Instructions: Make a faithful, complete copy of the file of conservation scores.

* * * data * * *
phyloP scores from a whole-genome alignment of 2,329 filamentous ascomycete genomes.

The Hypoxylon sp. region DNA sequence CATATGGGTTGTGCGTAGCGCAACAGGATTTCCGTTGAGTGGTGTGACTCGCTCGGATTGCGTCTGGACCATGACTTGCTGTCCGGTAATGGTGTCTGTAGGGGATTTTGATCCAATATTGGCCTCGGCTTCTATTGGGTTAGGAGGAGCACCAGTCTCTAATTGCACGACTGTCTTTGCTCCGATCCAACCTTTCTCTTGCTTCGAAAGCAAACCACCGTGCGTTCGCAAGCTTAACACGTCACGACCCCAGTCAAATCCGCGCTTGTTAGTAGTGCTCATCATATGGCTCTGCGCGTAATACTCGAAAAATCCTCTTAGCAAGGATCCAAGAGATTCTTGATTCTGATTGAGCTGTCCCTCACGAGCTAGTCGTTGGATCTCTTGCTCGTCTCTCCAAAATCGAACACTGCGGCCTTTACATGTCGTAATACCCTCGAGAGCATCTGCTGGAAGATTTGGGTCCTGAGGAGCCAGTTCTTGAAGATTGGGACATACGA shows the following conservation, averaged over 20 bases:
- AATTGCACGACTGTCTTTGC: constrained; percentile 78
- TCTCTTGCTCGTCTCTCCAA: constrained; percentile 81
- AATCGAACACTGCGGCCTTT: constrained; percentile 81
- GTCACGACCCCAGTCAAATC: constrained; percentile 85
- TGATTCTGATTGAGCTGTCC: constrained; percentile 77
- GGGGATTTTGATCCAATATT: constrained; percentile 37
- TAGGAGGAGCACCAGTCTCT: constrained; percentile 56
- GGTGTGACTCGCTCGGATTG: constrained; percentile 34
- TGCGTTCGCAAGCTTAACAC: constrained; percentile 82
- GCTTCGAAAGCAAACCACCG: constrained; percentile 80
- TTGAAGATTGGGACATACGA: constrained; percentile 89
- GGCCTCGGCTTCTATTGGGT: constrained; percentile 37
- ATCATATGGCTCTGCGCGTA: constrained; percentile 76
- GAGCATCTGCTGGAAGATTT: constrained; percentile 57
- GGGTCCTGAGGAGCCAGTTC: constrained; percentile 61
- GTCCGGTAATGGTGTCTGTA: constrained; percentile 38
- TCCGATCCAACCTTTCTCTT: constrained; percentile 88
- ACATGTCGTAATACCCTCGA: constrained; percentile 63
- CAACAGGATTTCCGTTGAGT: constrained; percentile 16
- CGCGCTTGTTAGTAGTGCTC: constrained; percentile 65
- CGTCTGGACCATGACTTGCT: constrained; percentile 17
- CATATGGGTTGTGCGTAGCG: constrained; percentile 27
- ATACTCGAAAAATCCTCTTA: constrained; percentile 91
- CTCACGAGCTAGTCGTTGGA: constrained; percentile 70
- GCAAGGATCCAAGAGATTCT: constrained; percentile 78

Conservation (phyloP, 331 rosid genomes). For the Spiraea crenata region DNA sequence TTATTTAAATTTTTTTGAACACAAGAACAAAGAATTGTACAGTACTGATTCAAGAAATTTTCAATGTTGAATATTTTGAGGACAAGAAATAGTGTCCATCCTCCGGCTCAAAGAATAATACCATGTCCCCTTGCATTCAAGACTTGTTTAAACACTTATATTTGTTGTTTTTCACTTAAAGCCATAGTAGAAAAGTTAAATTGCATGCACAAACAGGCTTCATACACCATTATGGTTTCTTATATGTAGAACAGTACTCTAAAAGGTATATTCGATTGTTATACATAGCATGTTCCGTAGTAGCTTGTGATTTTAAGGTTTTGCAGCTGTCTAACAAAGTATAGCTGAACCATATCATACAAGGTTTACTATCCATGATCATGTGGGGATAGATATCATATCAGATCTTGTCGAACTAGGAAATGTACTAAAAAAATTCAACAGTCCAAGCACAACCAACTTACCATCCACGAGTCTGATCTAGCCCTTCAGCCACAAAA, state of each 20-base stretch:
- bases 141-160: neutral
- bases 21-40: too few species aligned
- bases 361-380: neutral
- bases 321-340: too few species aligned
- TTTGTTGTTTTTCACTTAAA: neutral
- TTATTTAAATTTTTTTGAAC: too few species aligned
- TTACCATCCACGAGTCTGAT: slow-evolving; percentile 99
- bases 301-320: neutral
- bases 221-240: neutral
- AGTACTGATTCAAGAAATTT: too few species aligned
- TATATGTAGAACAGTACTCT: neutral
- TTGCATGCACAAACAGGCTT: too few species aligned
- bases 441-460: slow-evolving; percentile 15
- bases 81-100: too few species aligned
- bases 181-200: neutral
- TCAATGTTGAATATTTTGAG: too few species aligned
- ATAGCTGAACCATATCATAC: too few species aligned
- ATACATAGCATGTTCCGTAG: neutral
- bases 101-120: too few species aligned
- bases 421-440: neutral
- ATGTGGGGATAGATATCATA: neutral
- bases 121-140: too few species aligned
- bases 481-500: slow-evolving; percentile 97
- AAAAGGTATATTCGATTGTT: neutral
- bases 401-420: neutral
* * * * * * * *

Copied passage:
phyloP scores from a whole-genome alignment of 2,329 filamentous ascomycete genomes.

The Hypoxylon sp. region DNA sequence CATATGGGTTGTGCGTAGCGCAACAGGATTTCCGTTGAGTGGTGTGACTCGCTCGGATTGCGTCTGGACCATGACTTGCTGTCCGGTAATGGTGTCTGTAGGGGATTTTGATCCAATATTGGCCTCGGCTTCTATTGGGTTAGGAGGAGCACCAGTCTCTAATTGCACGACTGTCTTTGCTCCGATCCAACCTTTCTCTTGCTTCGAAAGCAAACCACCGTGCGTTCGCAAGCTTAACACGTCACGACCCCAGTCAAATCCGCGCTTGTTAGTAGTGCTCATCATATGGCTCTGCGCGTAATACTCGAAAAATCCTCTTAGCAAGGATCCAAGAGATTCTTGATTCTGATTGAGCTGTCCCTCACGAGCTAGTCGTTGGATCTCTTGCTCGTCTCTCCAAAATCGAACACTGCGGCCTTTACATGTCGTAATACCCTCGAGAGCATCTGCTGGAAGATTTGGGTCCTGAGGAGCCAGTTCTTGAAGATTGGGACATACGA shows the following conservation, averaged over 20 bases:
- AATTGCACGACTGTCTTTGC: constrained; percentile 78
- TCTCTTGCTCGTCTCTCCAA: constrained; percentile 81
- AATCGAACACTGCGGCCTTT: constrained; percentile 81
- GTCACGACCCCAGTCAAATC: constrained; percentile 85
- TGATTCTGATTGAGCTGTCC: constrained; percentile 77
- GGGGATTTTGATCCAATATT: constrained; percentile 37
- TAGGAGGAGCACCAGTCTCT: constrained; percentile 56
- GGTGTGACTCGCTCGGATTG: constrained; percentile 34
- TGCGTTCGCAAGCTTAACAC: constrained; percentile 82
- GCTTCGAAAGCAAACCACCG: constrained; percentile 80
- TTGAAGATTGGGACATACGA: constrained; percentile 89
- GGCCTCGGCTTCTATTGGGT: constrained; percentile 37
- ATCATATGGCTCTGCGCGTA: constrained; percentile 76
- GAGCATCTGCTGGAAGATTT: constrained; percentile 57
- GGGTCCTGAGGAGCCAGTTC: constrained; percentile 61
- GTCCGGTAATGGTGTCTGTA: constrained; percentile 38
- TCCGATCCAACCTTTCTCTT: constrained; percentile 88
- ACATGTCGTAATACCCTCGA: constrained; percentile 63
- CAACAGGATTTCCGTTGAGT: constrained; percentile 16
- CGCGCTTGTTAGTAGTGCTC: constrained; percentile 65
- CGTCTGGACCATGACTTGCT: constrained; percentile 17
- CATATGGGTTGTGCGTAGCG: constrained; percentile 27
- ATACTCGAAAAATCCTCTTA: constrained; percentile 91
- CTCACGAGCTAGTCGTTGGA: constrained; percentile 70
- GCAAGGATCCAAGAGATTCT: constrained; percentile 78

Conservation (phyloP, 331 rosid genomes). For the Spiraea crenata region DNA sequence TTATTTAAATTTTTTTGAACACAAGAACAAAGAATTGTACAGTACTGATTCAAGAAATTTTCAATGTTGAATATTTTGAGGACAAGAAATAGTGTCCATCCTCCGGCTCAAAGAATAATACCATGTCCCCTTGCATTCAAGACTTGTTTAAACACTTATATTTGTTGTTTTTCACTTAAAGCCATAGTAGAAAAGTTAAATTGCATGCACAAACAGGCTTCATACACCATTATGGTTTCTTATATGTAGAACAGTACTCTAAAAGGTATATTCGATTGTTATACATAGCATGTTCCGTAGTAGCTTGTGATTTTAAGGTTTTGCAGCTGTCTAACAAAGTATAGCTGAACCATATCATACAAGGTTTACTATCCATGATCATGTGGGGATAGATATCATATCAGATCTTGTCGAACTAGGAAATGTACTAAAAAAATTCAACAGTCCAAGCACAACCAACTTACCATCCACGAGTCTGATCTAGCCCTTCAGCCACAAAA, state of each 20-base stretch:
- bases 141-160: neutral
- bases 21-40: too few species aligned
- bases 361-380: neutral
- bases 321-340: too few species aligned
- TTTGTTGTTTTTCACTTAAA: neutral
- TTATTTAAATTTTTTTGAAC: too few species aligned
- TTACCATCCACGAGTCTGAT: slow-evolving; percentile 99
- bases 301-320: neutral
- bases 221-240: neutral
- AGTACTGATTCAAGAAATTT: too few species aligned
- TATATGTAGAACAGTACTCT: neutral
- TTGCATGCACAAACAGGCTT: too few species aligned
- bases 441-460: slow-evolving; percentile 15
- bases 81-100: too few species aligned
- bases 181-200: neutral
- TCAATGTTGAATATTTTGAG: too few species aligned
- ATAGCTGAACCATATCATAC: too few species aligned
- ATACATAGCATGTTCCGTAG: neutral
- bases 101-120: too few species aligned
- bases 421-440: neutral
- ATGTGGGGATAGATATCATA: neutral
- bases 121-140: too few species aligned
- bases 481-500: slow-evolving; percentile 97
- AAAAGGTATATTCGATTGTT: neutral
- bases 401-420: neutral